Sleep disturbances and quality of life in postoperative management after esophagectomy for esophageal cancer

Marco Scarpa, Eleonora Pinto, Luca M. Saadeh, Matteo Parotto, Anna Da Roit, Elisa Pizzolato, Rita Alfieri, Matteo Cagol, Elisabetta Saraceni, Fabio Baratto, Carlo Castoro

Research output: Contribution to journalArticlepeer-review


Background: The aims of this prospective study were to analyze the predictors of postoperative sleep disturbance after esophagectomy for cancer and to identify patients at risk for postoperative hypnotic administration. Methods: Sixty two consecutive patients who underwent cancer-related esophagectomy were enrolled in this study from May 2011 to February 2012. Data about perioperative management, postoperative complications, ICU stay, and vasopressor, hypnotic, and painkiller administration were retrieved. The EORTC QLQ-C30 was used and global quality of life (QL2 item) and sleep disturbance (SL item) were the primary endpoints. Univariate and multivariate analyses were performed. Results: Postoperative request of hypnotics independently predicted bad quality of life outcome. Sleep disturbance after esophagectomy was independently predicted by the duration of dopamine infusion in the ICU and the daily request of benzodiazepines. Even in this case, only sleep disturbance at diagnosis revealed to be an independent predictor of hypnotic administration need. ROC curve analysis showed that sleep disturbance at diagnosis was a good predictor of benzodiazepine request (AUC = 73%, P = 0.02). Conclusions: The use of vasopressors in the ICU affects sleep in the following postoperative period and the use of hypnotics is neither completely successful nor lacking in possible consequences. Sleep disturbance at diagnosis can successfully predict patients who can develop sleep disturbance during the postoperative period.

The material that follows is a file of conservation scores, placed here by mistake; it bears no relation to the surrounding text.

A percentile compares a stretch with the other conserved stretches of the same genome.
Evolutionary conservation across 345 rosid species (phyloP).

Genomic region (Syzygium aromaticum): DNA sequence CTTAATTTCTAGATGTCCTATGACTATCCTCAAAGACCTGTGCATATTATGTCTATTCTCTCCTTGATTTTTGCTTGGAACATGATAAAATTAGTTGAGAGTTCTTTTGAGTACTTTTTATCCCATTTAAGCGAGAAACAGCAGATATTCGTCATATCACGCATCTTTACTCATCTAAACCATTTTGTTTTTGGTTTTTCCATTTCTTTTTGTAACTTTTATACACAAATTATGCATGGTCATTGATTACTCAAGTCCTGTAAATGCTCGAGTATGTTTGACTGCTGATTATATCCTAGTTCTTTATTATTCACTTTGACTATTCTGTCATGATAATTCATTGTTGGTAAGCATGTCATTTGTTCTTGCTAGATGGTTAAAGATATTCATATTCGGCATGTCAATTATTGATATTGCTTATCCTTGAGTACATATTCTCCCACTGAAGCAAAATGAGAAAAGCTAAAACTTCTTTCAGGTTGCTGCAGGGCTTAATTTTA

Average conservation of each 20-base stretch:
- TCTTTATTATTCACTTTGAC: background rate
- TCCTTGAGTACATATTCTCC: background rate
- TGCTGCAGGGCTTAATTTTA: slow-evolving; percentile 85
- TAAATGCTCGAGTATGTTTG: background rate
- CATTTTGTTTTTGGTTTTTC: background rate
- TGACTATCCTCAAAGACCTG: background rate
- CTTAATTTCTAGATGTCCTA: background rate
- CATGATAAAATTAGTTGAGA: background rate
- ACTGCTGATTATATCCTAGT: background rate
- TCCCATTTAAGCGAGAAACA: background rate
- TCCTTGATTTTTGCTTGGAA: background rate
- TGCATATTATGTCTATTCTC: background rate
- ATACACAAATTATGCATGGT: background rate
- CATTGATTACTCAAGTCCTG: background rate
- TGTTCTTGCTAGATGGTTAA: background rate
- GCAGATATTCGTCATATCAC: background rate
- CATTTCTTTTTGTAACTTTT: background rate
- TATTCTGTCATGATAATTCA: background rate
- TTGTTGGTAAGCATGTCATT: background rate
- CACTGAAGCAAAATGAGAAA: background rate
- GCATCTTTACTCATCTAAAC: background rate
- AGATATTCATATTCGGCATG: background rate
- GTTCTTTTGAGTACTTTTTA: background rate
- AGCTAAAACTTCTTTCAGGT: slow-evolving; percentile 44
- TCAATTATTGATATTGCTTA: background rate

Original languageEnglish
Article number156
JournalWorld Journal of Surgical Oncology
Issue number1
Publication statusPublished - May 21 2014


  • Esophageal cancer
  • Esophagectomy
  • Postoperative management
  • Sleep disturbance

ASJC Scopus subject areas

  • Oncology
  • Surgery
  • Medicine(all)


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